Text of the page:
Here we are eating it last night. Luke, the baby, has figured out the smell by now and will screech until someone gives him a piece to gnaw on.

The main thing about homemade pizza is planning ahead so the dough has time to rise. But it’s a great kitchen activity for kids — kneading and rolling out the dough, spreading the sauce with the back of a spoon, sprinkling on the cheese — and a weekend treat everyone looks forward to.

I hope you try it and love it too!

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26 comments

  • Morgan Stuelke September 3, 2012, 6:27 pm

    The pizza was awesome!!!My dad suggests that we use a cotton towel to cover the dough.We added some lemon basil from our herb garden and onions.It was fun making it as a family.Thanks for the recipe!

    Reply
    • Amy September 5, 2012, 11:47 am

      Hi Morgan,

      It’s so great to hear from you! I’m so glad you tried our pizza, and that you liked it. Thanks for the tip about the cotton towel. I will tell Virginia you liked it, and how you added your garden herbs. We miss seeing you!

      Amy

      Reply
  • Samantha @ Let's Get Digital August 25, 2011, 11:52 am

    This higher-end bread machine is not exactly frugal, but it’s the one I’d buy if I decide to get one. Zojirushi’s “Home Bakery Supreme”. It’s the one my cousin uses, and she is a baker married to a chef. ‘Nuff said. Especially for an appliance with moving parts, I prefer to pay more up front for quality and hopefully avoid repair issues.
    Samantha @ Let’s Get Digital´s last post ..Moving My Magazine Addiction Online with Pinterest

    Reply
  • Alison August 25, 2011, 7:57 am

    We make pizza at home and find our bread machine does a great job prepping the dough. We make BBQ chicken pizza, too. This is SO simple because you can just dump on the BBQ sauce out of the bottle and use any chicken left overs (or grill it up fast on the Foreman) and you’re set.

    Reply
    • Amy August 25, 2011, 11:28 am

      Hi Allison,

      I’m glad to hear a bread machine works too. I would love one of those! And your bbq chicken idea is great too!

      Thanks for writing in,
      Amy

      Reply
  • Anne-Marie June 21, 2011, 9:24 pm

    Reporting back: White pizza, using the Alfredo Sauce recipe (in Food & Drink), fresh broccoli, and just a light dusting of parmigiano/reggiano cheese on top was also a success, and something a “little different”. Watch your pizza towards the end of baking to make sure the broccoli doesn’t get too browned, but it does end up with a nice, nutty roasted flavor. The alfredo sauce makes it a bit rich; while we had this for dinner with a side salad, this would be great cut into small portions and served as an appetizer.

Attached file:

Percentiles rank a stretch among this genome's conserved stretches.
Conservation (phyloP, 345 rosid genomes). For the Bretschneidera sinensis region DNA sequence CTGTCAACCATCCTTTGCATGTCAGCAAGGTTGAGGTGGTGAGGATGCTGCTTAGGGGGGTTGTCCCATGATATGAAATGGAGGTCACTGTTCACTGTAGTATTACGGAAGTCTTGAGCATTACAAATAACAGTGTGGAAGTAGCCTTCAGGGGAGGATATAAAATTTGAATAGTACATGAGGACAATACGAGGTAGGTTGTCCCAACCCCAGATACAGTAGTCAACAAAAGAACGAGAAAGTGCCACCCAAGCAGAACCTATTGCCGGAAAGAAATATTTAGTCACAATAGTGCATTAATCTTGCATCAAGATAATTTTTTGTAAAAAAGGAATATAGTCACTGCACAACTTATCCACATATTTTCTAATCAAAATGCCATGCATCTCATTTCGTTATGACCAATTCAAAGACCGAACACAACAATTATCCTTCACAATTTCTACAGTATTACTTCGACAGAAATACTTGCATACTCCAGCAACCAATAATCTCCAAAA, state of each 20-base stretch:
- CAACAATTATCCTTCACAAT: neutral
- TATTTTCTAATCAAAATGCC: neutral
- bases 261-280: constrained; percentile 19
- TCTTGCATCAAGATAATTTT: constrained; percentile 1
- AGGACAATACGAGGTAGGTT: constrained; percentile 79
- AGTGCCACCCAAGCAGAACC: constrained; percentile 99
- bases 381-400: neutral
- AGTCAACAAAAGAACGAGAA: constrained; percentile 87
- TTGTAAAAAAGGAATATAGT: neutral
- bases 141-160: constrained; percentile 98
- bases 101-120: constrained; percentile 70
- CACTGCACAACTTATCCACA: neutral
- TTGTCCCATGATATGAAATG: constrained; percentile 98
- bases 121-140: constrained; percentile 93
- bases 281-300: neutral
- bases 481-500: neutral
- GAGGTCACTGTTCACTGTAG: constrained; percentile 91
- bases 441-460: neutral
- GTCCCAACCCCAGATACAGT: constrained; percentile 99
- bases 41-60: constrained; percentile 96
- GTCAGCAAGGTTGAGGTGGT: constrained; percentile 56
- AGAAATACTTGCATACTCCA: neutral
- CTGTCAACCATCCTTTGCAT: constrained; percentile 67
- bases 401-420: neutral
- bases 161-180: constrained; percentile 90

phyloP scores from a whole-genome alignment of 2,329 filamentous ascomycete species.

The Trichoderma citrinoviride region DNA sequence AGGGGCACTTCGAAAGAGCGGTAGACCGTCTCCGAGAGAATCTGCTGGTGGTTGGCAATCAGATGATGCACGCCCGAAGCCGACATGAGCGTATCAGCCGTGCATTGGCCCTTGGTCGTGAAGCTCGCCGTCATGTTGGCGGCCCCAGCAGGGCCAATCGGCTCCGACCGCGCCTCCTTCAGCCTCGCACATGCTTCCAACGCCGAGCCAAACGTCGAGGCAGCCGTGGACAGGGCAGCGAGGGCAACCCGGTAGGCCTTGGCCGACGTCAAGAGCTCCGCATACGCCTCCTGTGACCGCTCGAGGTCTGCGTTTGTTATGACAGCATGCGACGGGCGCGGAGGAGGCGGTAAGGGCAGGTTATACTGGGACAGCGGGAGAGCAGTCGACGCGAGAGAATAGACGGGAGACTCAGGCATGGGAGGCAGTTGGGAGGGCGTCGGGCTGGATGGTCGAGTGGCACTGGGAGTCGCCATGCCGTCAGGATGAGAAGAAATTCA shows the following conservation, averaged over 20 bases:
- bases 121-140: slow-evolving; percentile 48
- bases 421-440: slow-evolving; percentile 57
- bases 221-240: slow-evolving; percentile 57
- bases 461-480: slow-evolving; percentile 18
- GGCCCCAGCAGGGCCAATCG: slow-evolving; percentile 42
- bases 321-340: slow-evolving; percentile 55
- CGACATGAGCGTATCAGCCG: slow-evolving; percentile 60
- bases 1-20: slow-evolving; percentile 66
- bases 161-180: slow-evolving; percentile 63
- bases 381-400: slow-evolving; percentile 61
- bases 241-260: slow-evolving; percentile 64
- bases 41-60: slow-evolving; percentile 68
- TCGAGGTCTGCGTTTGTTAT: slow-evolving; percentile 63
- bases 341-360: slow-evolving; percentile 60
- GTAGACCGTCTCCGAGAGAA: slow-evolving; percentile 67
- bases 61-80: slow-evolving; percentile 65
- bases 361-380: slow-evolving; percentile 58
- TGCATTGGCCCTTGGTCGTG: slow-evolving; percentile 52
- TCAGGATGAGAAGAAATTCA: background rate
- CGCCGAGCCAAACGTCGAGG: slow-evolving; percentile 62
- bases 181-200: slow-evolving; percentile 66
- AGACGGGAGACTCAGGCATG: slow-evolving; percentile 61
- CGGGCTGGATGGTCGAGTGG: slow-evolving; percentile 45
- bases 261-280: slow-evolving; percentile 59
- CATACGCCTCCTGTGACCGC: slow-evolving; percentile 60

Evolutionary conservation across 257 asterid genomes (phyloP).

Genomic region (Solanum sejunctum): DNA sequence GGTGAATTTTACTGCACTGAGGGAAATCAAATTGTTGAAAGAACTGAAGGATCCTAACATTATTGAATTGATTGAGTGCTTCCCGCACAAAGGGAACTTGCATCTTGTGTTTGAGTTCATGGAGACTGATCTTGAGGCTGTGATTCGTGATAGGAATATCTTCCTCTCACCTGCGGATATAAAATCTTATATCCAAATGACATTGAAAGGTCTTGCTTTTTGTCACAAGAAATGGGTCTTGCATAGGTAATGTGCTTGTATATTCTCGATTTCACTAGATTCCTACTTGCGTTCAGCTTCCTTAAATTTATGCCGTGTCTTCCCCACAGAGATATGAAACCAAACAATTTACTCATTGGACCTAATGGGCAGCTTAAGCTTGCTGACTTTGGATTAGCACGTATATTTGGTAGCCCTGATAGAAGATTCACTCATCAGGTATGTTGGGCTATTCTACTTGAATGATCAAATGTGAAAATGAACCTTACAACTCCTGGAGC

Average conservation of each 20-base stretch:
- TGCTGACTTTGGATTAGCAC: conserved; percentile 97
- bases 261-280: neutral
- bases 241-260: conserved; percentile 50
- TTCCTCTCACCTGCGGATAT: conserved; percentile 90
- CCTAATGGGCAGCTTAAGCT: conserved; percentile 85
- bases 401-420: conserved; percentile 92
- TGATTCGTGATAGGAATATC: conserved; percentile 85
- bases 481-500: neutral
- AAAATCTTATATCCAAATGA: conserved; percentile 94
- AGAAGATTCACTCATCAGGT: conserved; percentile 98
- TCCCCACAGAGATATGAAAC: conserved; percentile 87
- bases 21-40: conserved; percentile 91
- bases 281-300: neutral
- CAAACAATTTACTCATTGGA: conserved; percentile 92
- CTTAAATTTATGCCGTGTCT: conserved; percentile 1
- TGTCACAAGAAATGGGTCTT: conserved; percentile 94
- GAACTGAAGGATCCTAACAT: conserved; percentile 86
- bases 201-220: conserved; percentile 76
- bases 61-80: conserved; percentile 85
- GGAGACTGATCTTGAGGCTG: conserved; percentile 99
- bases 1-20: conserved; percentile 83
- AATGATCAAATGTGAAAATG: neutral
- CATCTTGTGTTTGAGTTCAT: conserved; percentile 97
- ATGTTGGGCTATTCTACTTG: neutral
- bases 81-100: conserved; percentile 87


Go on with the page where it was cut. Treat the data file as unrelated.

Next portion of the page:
Next: I’m going to try grilling our pizza the next time we cook out; I have a friend who does it with store-bought dough and says it’s fantastic. Disaster…fantastic…fine line…
    Cheers!

    Reply
    • Amy June 21, 2011, 9:26 pm

      Hey Anne-Marie,

      So cool of you to report back, and offer your tips on a white pizza with alfredo and broccoli. You are so creative! And brave — know what you mean about the fine line between disaster and fantastic!

      Keep being adventurous!

      Amy

      Reply
  • Amy May 18, 2011, 3:34 pm

    Hi Anne-Marie,

    Wow, it was so great to hear such an enthusiastic report from you! I’m so glad you tried the recipe and that you agree with me on its deliciousness.

    And yes, I discovered later in life that one of the keys to Italian cooking is simple, fresh ingredients. I used to douse my sauces with spices, but the Italians cook with surprisingly few.

    I love that you used buffalo mozzarella. No wonder there were no leftovers!

    Let me know how you like the alfredo recipe (in Food & Drink). My kids’ all time favorite pasta dish! And the white pizza too. I’ve never tried this crust like that, but I bet it would be great as a focaccia.

    Take care, and thanks so much for writing in!
    Amy

    Reply
  • Anne-Marie May 9, 2011, 9:42 pm

    Hallelujah! Best. Pizza. Ever. EVER! I have tried (and failed…miserably) to make a satisfying home pizza for years, and this proves to me yet again what I am slowly but surely learning the more time I spend in the kitchen: the best meals are usually the ones that have the fewest ingredients and are ridiculously simple.